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**Abstract**

Newton's method attempts to find a zero of $f \in C^{1}(IR^{n})$ by taking a step which is intended to make all components of $f$ vanish at once. In this respect Newton's method processes the components of $f$ in parallel. Contrasting to this, Brown's method and the generalizations thereof considered in this thesis process the components of $f$ serially, one after another. One major iteration of these methods may be described as follows: given the starting point (i.e. current major iterate) $y_{0}$, linearize the first component $f_{1}$ of $f$ at $y_{0}$ and find a point $y_{1}$ in the $n-1$ dimensional hyperplane $H_{1}$ on which this linearization vanishes; in general, having found a point $y_{k} (1 \leq k less than n)$ in the $n-k$ dimensional hyperplane $H_{k}$ on which the heretofore constructed linearizations vanish, restrict $f_{k+1}$ to $H_{k}$, linearize this restriction at $y_{k}$, and find a point $y_{k+1}$ in the $n-(k+1)$ dimensional hyperplane $H_{k+1}$ on which this linearization vanishes; stop when $Y_{n}$ has been found and let $y_{n}$ be the next major iterate. When $f$ is a general nonlinear function and finite differences are used to construct the linearizations, this approach must do work equivalent to approximating only about half the components of $f'$ and thus requires only about half as many function evaluations per major iteration as the corresponding finite difference Newton's method, while still enjoying the same rate of local convergence.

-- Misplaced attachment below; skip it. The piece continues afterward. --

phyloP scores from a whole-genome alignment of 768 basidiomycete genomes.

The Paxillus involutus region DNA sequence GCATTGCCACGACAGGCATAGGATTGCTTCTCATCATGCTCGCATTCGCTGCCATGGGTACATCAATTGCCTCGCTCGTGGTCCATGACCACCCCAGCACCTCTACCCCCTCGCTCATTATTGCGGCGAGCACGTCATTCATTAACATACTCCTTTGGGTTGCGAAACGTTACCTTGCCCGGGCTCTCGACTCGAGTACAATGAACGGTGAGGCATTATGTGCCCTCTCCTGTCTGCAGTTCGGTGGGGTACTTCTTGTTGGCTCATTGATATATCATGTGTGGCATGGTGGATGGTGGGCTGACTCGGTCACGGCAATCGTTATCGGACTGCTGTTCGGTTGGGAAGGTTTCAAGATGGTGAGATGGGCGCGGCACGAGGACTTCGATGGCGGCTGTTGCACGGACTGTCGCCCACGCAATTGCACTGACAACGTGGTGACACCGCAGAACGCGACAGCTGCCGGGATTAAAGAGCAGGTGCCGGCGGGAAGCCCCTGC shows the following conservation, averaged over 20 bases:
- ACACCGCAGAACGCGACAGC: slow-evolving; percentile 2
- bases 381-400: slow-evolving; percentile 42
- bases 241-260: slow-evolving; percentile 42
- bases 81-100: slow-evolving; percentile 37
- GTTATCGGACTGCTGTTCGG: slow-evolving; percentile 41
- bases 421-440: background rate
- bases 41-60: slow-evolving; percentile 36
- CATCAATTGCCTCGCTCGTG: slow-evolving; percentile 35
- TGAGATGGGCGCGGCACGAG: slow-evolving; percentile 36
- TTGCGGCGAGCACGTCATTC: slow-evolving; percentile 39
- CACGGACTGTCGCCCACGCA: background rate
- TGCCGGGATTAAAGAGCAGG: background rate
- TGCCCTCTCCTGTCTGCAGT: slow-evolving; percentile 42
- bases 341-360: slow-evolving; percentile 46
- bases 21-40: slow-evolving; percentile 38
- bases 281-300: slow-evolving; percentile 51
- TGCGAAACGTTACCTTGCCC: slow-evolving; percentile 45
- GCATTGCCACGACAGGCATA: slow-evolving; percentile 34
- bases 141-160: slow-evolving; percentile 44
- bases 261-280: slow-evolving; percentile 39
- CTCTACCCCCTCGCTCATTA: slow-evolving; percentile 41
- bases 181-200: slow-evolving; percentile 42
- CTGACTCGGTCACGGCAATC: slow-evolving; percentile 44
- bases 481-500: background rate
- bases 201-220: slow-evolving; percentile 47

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**Subject**

computer science; technical report

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**Previously Published As**

http://techreports.library.cornell.edu:8081/Dienst/UI/1.0/Display/cul.cs/TR75-225